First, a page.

Connect with us


A beginner’s guide to cryptocurrency terms

The jargon of the cryptocurrency industry can be complicated, but here’s your chance to be enlightened.



Back in 2017, Business Insider reported that 10,000 bitcoins, little-known then, can buy a person two boxes of pizza in 2010. Today, that amount would equal to a whopping $70 million.

Bitcoin was the first decentralized digital currency. Its boom in a brief period, which was accompanied by seemingly unrealistic surges and slumps, gave rise to several other digital currencies. The digital currency is gradually becoming the unaccepted e-mail system a few decades ago.

At present, more and more people are trying to know more about how currency works in the digital world—how to mine them and how to make money out of them. Many are still hoping to catch up with the wave they have missed. If you are planning to jump on this bandwagon, there are some essential things to know before betting some money on it.

1. What’s a cryptocurrency?

Cryptocurrency is regulated through encryption techniques instead of a central bank. They are cashless but have monetary value only because a growing amount of people believe so.

There are at least 1,000 different types, including Ripple, Ethereum, Bitcoin Cash, Cardano, and Litecoin, which are gaining traction as well. But none of them has yet come close to Bitcoin, which is the most popular as it is the pioneer of the system.


One type of cryptocurrency you can choose to invest in is Ethereum. (Source)

Meanwhile, cryptography refers to the adoption of high-level algorithms to protect these currencies from hackers. Through this, additional units can also be controlled.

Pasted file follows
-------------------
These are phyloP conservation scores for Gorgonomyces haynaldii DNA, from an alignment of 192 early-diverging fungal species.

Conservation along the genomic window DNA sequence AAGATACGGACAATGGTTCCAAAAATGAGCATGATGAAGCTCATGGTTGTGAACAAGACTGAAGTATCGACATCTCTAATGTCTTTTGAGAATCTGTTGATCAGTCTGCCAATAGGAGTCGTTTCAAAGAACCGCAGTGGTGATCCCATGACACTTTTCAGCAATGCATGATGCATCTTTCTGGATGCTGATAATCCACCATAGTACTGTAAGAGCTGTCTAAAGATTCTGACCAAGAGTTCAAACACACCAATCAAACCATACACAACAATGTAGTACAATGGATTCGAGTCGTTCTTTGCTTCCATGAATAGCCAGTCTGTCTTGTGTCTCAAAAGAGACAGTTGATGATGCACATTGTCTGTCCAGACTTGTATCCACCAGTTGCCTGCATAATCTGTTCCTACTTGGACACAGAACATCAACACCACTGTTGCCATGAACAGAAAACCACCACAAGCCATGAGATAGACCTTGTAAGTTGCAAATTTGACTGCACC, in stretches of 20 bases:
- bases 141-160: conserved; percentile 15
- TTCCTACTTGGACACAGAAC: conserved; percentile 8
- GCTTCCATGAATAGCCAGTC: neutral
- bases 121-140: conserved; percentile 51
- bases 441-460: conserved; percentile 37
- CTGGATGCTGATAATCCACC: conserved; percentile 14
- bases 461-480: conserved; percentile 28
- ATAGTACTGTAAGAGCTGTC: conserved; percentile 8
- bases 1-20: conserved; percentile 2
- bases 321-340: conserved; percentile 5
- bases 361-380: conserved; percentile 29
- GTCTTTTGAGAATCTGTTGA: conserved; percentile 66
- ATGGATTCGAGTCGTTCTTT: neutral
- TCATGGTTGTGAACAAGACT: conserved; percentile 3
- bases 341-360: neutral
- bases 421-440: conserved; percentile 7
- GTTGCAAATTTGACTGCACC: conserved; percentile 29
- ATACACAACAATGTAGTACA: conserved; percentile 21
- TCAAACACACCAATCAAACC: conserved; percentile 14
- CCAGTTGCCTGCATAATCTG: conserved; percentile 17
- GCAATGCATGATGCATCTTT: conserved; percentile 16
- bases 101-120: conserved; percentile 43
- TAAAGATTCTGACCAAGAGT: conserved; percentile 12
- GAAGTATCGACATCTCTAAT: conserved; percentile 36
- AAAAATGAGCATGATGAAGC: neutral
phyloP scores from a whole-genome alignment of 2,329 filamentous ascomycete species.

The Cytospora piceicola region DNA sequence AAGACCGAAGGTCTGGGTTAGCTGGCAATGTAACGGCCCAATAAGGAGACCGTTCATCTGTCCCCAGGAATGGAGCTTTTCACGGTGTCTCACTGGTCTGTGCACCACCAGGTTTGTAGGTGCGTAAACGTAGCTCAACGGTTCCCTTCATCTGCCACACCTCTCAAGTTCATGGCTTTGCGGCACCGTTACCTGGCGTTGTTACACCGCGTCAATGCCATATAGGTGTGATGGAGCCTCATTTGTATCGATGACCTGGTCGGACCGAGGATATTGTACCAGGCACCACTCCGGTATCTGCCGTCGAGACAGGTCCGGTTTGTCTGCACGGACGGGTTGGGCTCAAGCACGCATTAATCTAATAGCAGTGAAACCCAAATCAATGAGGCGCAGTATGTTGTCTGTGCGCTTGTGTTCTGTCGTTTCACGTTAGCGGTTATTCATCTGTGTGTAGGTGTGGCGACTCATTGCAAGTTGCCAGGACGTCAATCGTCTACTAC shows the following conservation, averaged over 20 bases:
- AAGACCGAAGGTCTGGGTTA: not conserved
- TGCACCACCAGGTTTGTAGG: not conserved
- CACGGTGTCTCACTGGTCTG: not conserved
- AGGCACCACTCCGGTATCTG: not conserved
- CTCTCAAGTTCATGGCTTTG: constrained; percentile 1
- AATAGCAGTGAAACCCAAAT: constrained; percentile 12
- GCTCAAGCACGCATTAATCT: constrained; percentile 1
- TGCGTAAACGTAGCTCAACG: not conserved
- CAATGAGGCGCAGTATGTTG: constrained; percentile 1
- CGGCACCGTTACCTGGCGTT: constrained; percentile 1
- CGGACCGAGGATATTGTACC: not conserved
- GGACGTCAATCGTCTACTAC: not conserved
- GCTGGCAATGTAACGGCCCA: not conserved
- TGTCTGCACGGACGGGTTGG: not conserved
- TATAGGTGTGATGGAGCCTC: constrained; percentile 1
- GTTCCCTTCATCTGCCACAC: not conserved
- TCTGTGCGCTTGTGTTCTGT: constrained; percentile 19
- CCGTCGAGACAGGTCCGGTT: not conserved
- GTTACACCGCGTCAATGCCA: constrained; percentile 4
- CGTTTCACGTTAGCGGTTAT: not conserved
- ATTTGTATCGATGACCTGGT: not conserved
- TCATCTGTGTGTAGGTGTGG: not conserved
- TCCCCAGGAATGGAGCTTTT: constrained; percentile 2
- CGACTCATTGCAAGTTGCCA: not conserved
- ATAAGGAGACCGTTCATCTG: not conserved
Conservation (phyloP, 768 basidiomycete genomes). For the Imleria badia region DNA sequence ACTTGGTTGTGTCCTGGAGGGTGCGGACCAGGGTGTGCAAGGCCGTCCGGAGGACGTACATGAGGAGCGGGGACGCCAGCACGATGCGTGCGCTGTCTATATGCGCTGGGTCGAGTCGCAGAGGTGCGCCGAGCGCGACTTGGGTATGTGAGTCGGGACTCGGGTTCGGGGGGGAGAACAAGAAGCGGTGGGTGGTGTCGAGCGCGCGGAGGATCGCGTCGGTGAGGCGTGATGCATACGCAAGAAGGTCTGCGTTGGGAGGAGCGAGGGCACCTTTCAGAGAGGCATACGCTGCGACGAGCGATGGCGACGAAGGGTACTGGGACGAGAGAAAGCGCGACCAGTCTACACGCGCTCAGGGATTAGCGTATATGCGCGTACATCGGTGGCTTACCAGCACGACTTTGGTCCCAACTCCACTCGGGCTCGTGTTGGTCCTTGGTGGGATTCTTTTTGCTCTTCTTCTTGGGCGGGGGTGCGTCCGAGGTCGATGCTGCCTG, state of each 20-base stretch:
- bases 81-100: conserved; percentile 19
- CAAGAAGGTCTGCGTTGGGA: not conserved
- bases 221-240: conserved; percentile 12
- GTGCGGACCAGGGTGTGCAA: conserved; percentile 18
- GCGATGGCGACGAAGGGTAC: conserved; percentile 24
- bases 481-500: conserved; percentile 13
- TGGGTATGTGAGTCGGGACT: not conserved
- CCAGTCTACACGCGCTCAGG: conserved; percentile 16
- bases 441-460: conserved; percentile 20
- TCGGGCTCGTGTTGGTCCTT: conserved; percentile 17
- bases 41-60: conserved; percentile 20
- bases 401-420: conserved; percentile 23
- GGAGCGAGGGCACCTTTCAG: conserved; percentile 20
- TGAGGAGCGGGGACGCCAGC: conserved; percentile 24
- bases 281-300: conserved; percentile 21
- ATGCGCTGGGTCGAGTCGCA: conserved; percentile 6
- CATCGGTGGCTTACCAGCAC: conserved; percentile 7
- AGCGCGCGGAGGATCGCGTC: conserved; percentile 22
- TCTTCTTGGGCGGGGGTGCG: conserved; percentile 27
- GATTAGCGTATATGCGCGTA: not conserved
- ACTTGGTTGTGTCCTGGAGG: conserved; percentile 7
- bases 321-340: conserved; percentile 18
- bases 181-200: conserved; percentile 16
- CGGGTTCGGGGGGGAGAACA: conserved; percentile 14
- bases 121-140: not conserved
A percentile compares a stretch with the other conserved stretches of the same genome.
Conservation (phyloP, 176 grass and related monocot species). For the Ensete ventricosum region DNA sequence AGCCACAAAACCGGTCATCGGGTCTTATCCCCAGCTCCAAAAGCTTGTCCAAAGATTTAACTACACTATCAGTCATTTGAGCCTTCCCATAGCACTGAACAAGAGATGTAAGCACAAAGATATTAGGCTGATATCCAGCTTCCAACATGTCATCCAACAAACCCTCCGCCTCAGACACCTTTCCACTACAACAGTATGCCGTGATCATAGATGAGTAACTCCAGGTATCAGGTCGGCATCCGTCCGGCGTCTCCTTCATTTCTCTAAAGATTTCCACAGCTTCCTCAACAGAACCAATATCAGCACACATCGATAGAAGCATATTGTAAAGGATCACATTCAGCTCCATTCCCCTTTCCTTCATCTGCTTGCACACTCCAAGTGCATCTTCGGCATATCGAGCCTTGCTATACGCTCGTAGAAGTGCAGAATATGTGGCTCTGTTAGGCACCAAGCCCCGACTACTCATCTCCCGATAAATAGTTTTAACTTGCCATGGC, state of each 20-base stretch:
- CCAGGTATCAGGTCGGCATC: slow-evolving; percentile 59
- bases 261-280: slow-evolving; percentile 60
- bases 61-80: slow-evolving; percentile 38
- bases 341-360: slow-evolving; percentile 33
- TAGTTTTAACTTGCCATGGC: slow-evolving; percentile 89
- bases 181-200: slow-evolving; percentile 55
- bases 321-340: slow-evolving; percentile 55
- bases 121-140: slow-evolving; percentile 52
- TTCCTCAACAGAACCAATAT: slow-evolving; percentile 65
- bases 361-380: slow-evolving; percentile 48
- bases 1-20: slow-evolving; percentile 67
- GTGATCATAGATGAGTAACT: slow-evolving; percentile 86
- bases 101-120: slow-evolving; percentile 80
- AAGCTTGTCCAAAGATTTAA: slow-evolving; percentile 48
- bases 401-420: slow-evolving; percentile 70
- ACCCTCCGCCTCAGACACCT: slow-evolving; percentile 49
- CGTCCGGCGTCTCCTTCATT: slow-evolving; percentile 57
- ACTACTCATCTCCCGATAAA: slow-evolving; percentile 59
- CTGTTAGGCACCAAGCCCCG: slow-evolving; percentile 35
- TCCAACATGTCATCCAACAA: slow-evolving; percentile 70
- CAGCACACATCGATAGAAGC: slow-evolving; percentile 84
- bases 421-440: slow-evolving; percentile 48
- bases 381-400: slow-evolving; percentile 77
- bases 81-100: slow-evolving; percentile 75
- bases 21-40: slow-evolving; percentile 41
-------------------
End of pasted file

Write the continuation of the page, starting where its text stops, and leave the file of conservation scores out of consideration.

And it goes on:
2. What is mining?

Mining refers to the validation of cryptocurrency transactions that can be accomplished by means of a suitable computer system setup and software, as well as resolving complicated mathematical problems.

Various currencies require different mining approaches and change over time. For those early miners of bitcoin, they are most likely making a lot of money by now. But today, mining a single coin of the cryptocurrency is being done on a large scale, with massive manpower and high electricity requirements as algorithms become increasingly complex and needed hardware becomes more expensive. With the high cost of operations, it is then not wise for budding miners to place their bets on bitcoin.

However, there are scrypt-based currencies such as Litecoins and Feathercoins, among many others, which are more suitable and profitable for beginners. In mining Litecoins, which can be done through consumer-level mining hardware, daily can range from 50 cents to 10 dollars. As for Feathercoins, although mined using the same hardware as Litecoin, profits may be slightly lower but are slowly gaining traction.

3. What is a blockchain?

All bitcoin transactions are stored in blockchain, which is similar to a public ledger, to ensure transparency and prevent fraud. The said technology facilitates all peer-to-peer transactions.

When one party sends bitcoin to another, all the details of that transaction—including its source, destination, and date of sending and receiving—are logged into this block, serving as a publicized receipt.

The validity of the transactions within the cryptographically protected block is then checked and confirmed by the collective computing power of miners within the network in question.

Cryptocurrencies, especially Bitcoin, are known for the wild ride they entail for their investors. This is exactly why many are still skeptic about its stability as a currency despite several countries rolling out their own rules to regulate digital money. A safe strategy then for those interested in placing a sum on cryptocurrencies would be to only invest what you can afford to lose.

Leah Marie Angelou is an LGBTI activist and equality advocate. She has been a writer for several feminism-focused groups for nearly a decade. Her pieces are often focused on career development and the workplace. She also regularly covers personal and micro-finance, business management and entrepreneurship. Recently she has also focused on covering the promising CBD and hemp industry.